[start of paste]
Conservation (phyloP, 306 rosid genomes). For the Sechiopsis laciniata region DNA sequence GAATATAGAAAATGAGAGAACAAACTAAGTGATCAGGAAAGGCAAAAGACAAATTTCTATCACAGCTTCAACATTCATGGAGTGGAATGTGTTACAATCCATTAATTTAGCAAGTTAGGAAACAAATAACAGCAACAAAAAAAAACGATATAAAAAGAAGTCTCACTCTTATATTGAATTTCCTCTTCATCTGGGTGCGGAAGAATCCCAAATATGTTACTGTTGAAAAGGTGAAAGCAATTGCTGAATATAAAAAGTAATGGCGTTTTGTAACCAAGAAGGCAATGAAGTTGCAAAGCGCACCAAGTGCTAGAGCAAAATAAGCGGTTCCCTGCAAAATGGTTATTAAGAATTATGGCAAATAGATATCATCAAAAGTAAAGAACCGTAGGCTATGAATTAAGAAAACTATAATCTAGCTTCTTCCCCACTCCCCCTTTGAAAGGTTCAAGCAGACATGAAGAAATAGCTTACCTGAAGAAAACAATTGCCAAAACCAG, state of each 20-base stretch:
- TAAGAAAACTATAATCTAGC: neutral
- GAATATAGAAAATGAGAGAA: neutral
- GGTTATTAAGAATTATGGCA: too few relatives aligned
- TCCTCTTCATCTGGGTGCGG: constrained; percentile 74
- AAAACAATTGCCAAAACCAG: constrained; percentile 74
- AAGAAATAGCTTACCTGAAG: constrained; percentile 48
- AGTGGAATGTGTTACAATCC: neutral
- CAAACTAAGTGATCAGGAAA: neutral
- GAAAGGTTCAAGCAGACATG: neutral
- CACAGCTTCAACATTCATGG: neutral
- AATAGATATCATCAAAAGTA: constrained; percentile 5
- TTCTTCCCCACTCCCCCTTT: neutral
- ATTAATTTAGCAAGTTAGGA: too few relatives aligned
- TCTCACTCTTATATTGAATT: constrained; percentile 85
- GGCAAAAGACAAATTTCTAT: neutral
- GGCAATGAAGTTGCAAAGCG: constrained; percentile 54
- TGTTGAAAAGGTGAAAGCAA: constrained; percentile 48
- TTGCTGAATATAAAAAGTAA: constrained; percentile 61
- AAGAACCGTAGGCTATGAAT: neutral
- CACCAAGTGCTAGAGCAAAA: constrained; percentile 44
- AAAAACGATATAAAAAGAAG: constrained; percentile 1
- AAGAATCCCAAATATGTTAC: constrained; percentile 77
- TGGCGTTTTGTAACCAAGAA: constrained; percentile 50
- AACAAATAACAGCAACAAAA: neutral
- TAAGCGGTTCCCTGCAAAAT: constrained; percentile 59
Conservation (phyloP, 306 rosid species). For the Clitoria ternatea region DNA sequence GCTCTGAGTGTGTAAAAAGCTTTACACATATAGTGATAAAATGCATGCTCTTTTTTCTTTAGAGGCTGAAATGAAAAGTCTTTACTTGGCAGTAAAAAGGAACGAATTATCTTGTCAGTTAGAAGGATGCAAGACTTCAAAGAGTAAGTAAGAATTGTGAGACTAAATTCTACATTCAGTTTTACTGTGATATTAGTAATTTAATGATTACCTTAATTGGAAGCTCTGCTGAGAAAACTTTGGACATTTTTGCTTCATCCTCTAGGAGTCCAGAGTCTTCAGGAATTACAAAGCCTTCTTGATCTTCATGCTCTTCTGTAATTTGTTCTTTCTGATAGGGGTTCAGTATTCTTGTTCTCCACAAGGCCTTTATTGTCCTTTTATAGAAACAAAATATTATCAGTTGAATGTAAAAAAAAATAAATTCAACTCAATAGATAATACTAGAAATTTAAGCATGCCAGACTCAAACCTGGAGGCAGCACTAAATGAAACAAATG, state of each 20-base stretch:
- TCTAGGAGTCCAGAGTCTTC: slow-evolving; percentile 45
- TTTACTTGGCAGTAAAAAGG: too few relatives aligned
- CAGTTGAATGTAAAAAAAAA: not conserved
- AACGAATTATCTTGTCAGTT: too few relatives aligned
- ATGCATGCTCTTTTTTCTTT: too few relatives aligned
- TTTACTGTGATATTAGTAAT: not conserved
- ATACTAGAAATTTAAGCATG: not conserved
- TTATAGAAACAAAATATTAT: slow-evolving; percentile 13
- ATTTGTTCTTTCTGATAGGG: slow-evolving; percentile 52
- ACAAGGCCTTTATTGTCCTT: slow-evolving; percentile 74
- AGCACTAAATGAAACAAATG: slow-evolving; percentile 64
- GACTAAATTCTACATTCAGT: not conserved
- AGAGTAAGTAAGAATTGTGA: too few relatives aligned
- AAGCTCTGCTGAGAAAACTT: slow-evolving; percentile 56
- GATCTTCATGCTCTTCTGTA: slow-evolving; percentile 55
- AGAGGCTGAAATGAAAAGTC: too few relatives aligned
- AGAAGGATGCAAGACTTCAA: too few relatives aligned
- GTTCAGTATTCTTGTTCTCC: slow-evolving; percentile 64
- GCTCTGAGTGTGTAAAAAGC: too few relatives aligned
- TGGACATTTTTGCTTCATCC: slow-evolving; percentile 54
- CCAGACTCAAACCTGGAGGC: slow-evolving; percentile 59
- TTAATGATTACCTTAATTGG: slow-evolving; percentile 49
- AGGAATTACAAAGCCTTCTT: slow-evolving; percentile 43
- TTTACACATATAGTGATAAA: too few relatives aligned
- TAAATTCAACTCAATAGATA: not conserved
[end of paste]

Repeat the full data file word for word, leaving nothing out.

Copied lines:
Conservation (phyloP, 306 rosid genomes). For the Sechiopsis laciniata region DNA sequence GAATATAGAAAATGAGAGAACAAACTAAGTGATCAGGAAAGGCAAAAGACAAATTTCTATCACAGCTTCAACATTCATGGAGTGGAATGTGTTACAATCCATTAATTTAGCAAGTTAGGAAACAAATAACAGCAACAAAAAAAAACGATATAAAAAGAAGTCTCACTCTTATATTGAATTTCCTCTTCATCTGGGTGCGGAAGAATCCCAAATATGTTACTGTTGAAAAGGTGAAAGCAATTGCTGAATATAAAAAGTAATGGCGTTTTGTAACCAAGAAGGCAATGAAGTTGCAAAGCGCACCAAGTGCTAGAGCAAAATAAGCGGTTCCCTGCAAAATGGTTATTAAGAATTATGGCAAATAGATATCATCAAAAGTAAAGAACCGTAGGCTATGAATTAAGAAAACTATAATCTAGCTTCTTCCCCACTCCCCCTTTGAAAGGTTCAAGCAGACATGAAGAAATAGCTTACCTGAAGAAAACAATTGCCAAAACCAG, state of each 20-base stretch:
- TAAGAAAACTATAATCTAGC: neutral
- GAATATAGAAAATGAGAGAA: neutral
- GGTTATTAAGAATTATGGCA: too few relatives aligned
- TCCTCTTCATCTGGGTGCGG: constrained; percentile 74
- AAAACAATTGCCAAAACCAG: constrained; percentile 74
- AAGAAATAGCTTACCTGAAG: constrained; percentile 48
- AGTGGAATGTGTTACAATCC: neutral
- CAAACTAAGTGATCAGGAAA: neutral
- GAAAGGTTCAAGCAGACATG: neutral
- CACAGCTTCAACATTCATGG: neutral
- AATAGATATCATCAAAAGTA: constrained; percentile 5
- TTCTTCCCCACTCCCCCTTT: neutral
- ATTAATTTAGCAAGTTAGGA: too few relatives aligned
- TCTCACTCTTATATTGAATT: constrained; percentile 85
- GGCAAAAGACAAATTTCTAT: neutral
- GGCAATGAAGTTGCAAAGCG: constrained; percentile 54
- TGTTGAAAAGGTGAAAGCAA: constrained; percentile 48
- TTGCTGAATATAAAAAGTAA: constrained; percentile 61
- AAGAACCGTAGGCTATGAAT: neutral
- CACCAAGTGCTAGAGCAAAA: constrained; percentile 44
- AAAAACGATATAAAAAGAAG: constrained; percentile 1
- AAGAATCCCAAATATGTTAC: constrained; percentile 77
- TGGCGTTTTGTAACCAAGAA: constrained; percentile 50
- AACAAATAACAGCAACAAAA: neutral
- TAAGCGGTTCCCTGCAAAAT: constrained; percentile 59
Conservation (phyloP, 306 rosid species). For the Clitoria ternatea region DNA sequence GCTCTGAGTGTGTAAAAAGCTTTACACATATAGTGATAAAATGCATGCTCTTTTTTCTTTAGAGGCTGAAATGAAAAGTCTTTACTTGGCAGTAAAAAGGAACGAATTATCTTGTCAGTTAGAAGGATGCAAGACTTCAAAGAGTAAGTAAGAATTGTGAGACTAAATTCTACATTCAGTTTTACTGTGATATTAGTAATTTAATGATTACCTTAATTGGAAGCTCTGCTGAGAAAACTTTGGACATTTTTGCTTCATCCTCTAGGAGTCCAGAGTCTTCAGGAATTACAAAGCCTTCTTGATCTTCATGCTCTTCTGTAATTTGTTCTTTCTGATAGGGGTTCAGTATTCTTGTTCTCCACAAGGCCTTTATTGTCCTTTTATAGAAACAAAATATTATCAGTTGAATGTAAAAAAAAATAAATTCAACTCAATAGATAATACTAGAAATTTAAGCATGCCAGACTCAAACCTGGAGGCAGCACTAAATGAAACAAATG, state of each 20-base stretch:
- TCTAGGAGTCCAGAGTCTTC: slow-evolving; percentile 45
- TTTACTTGGCAGTAAAAAGG: too few relatives aligned
- CAGTTGAATGTAAAAAAAAA: not conserved
- AACGAATTATCTTGTCAGTT: too few relatives aligned
- ATGCATGCTCTTTTTTCTTT: too few relatives aligned
- TTTACTGTGATATTAGTAAT: not conserved
- ATACTAGAAATTTAAGCATG: not conserved
- TTATAGAAACAAAATATTAT: slow-evolving; percentile 13
- ATTTGTTCTTTCTGATAGGG: slow-evolving; percentile 52
- ACAAGGCCTTTATTGTCCTT: slow-evolving; percentile 74
- AGCACTAAATGAAACAAATG: slow-evolving; percentile 64
- GACTAAATTCTACATTCAGT: not conserved
- AGAGTAAGTAAGAATTGTGA: too few relatives aligned
- AAGCTCTGCTGAGAAAACTT: slow-evolving; percentile 56
- GATCTTCATGCTCTTCTGTA: slow-evolving; percentile 55
- AGAGGCTGAAATGAAAAGTC: too few relatives aligned
- AGAAGGATGCAAGACTTCAA: too few relatives aligned
- GTTCAGTATTCTTGTTCTCC: slow-evolving; percentile 64
- GCTCTGAGTGTGTAAAAAGC: too few relatives aligned
- TGGACATTTTTGCTTCATCC: slow-evolving; percentile 54
- CCAGACTCAAACCTGGAGGC: slow-evolving; percentile 59
- TTAATGATTACCTTAATTGG: slow-evolving; percentile 49
- AGGAATTACAAAGCCTTCTT: slow-evolving; percentile 43
- TTTACACATATAGTGATAAA: too few relatives aligned
- TAAATTCAACTCAATAGATA: not conserved